6. Began dismantling an ugly old camellia that was blocking the drive and added those bits plus some soil I stole from an outside bed.

7. Pruned a kowhai (native leguminous tree) and piled on the trimmings. Added another layer of bricks with gaps.

8. Discovered a bin full of two years’ worth of fallen leaves. On they went. Planted strawberries in the gaps in the walls.

9. Found a deep litter of needles under the one massive pine tree. Covered this with a generous sprinkling of lime to balance the p.H. and add calcium.

10. Finished it off with a thick layer of more soil borrowed from the tired old outdoors raised beds. Planted it with a first crop of salad greens and broad beans to help improve and stabilise the soil in preparation for summer when I will be planting tomatoes, basil, capsicums, chillis and aubergines.
Dobby the kitten approves.

A very nice example of sheet mulching, a.k.a. “lasagna gardening." As the OP noted, these methods are very easily combined with hugelkultur.

(via misadventured-piteous-overthrows)

Veggie Bed #5

Using a combination of mulching techniques, I turned this former triangle of grass around a radio tower into a productive polyculture growing space, comprised of:

  • And a living fence/espalier of 15 quince trees, bordering the interior sunken plane around the radio tower. Vines of all sorts use the tower as a trellis.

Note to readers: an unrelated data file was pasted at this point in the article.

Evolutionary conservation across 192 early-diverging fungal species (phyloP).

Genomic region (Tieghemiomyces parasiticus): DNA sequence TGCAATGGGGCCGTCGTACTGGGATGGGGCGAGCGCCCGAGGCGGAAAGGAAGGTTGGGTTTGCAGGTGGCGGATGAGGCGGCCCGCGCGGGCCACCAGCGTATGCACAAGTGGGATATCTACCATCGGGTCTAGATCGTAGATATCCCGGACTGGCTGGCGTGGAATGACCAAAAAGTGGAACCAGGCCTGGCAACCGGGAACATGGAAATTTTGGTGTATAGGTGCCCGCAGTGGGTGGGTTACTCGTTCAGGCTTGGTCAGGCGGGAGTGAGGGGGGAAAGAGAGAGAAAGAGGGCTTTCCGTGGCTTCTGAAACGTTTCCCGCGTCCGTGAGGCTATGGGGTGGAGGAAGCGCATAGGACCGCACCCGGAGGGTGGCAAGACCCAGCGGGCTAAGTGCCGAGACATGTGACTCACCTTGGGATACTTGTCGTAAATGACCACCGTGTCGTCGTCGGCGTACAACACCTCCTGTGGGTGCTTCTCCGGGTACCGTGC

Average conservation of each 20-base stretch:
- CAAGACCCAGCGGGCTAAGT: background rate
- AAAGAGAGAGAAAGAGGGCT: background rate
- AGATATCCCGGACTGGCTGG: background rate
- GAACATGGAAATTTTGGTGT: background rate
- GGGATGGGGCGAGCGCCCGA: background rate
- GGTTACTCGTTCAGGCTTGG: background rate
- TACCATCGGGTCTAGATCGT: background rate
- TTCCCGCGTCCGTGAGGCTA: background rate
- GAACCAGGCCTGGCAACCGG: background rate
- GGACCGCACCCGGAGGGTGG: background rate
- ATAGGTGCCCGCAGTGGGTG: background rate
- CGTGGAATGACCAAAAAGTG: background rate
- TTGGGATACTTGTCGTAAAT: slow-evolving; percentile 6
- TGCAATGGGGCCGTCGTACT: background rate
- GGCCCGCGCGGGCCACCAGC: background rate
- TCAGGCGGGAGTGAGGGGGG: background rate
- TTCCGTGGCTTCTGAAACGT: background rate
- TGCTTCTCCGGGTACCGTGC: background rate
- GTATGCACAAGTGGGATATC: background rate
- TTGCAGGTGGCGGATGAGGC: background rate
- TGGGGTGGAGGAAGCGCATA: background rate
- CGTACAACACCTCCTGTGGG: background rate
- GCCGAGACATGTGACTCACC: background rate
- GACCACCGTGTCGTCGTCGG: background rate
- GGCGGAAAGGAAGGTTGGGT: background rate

I am growing many things in it this year, but it is slowly transitioning into a dedicated space for perennial vegetables.

Currently, this area contains:

  • Jerusalem artichokes/sunchokes (the flower stalks are almost 3 metres high!) - perennial
  • Asparagus - perennial
  • Artichokes - perennial
  • Egyptian Walking Onions - perennial
  • Tomatoes
  • Carrots
  • Chinese celery
  • Zucchini
  • Pumpkins
  • Swiss Chard
  • Lettuce
  • Kale
  • Calendula
  • Marigolds
  • Naturtiums
  • Morning Glory

More (tagged as #biodiverseed veggie beds):  Veggie Bed #1Veggie Bed #2 - Veggie Bed #3Veggie Bed #4


September 1, 2014 in the garden.  It is starting to feel like fall, but doesn’t look like it yet. 

#gardens #potager #raised beds

(via misadventured-piteous-overthrows)




Growing food instead of lawns is good, but can we PLEASE stop with the condescending bullshit that implies that people who choose to grow lawns must only being doing it for shallow ‘sheepish’ reasons?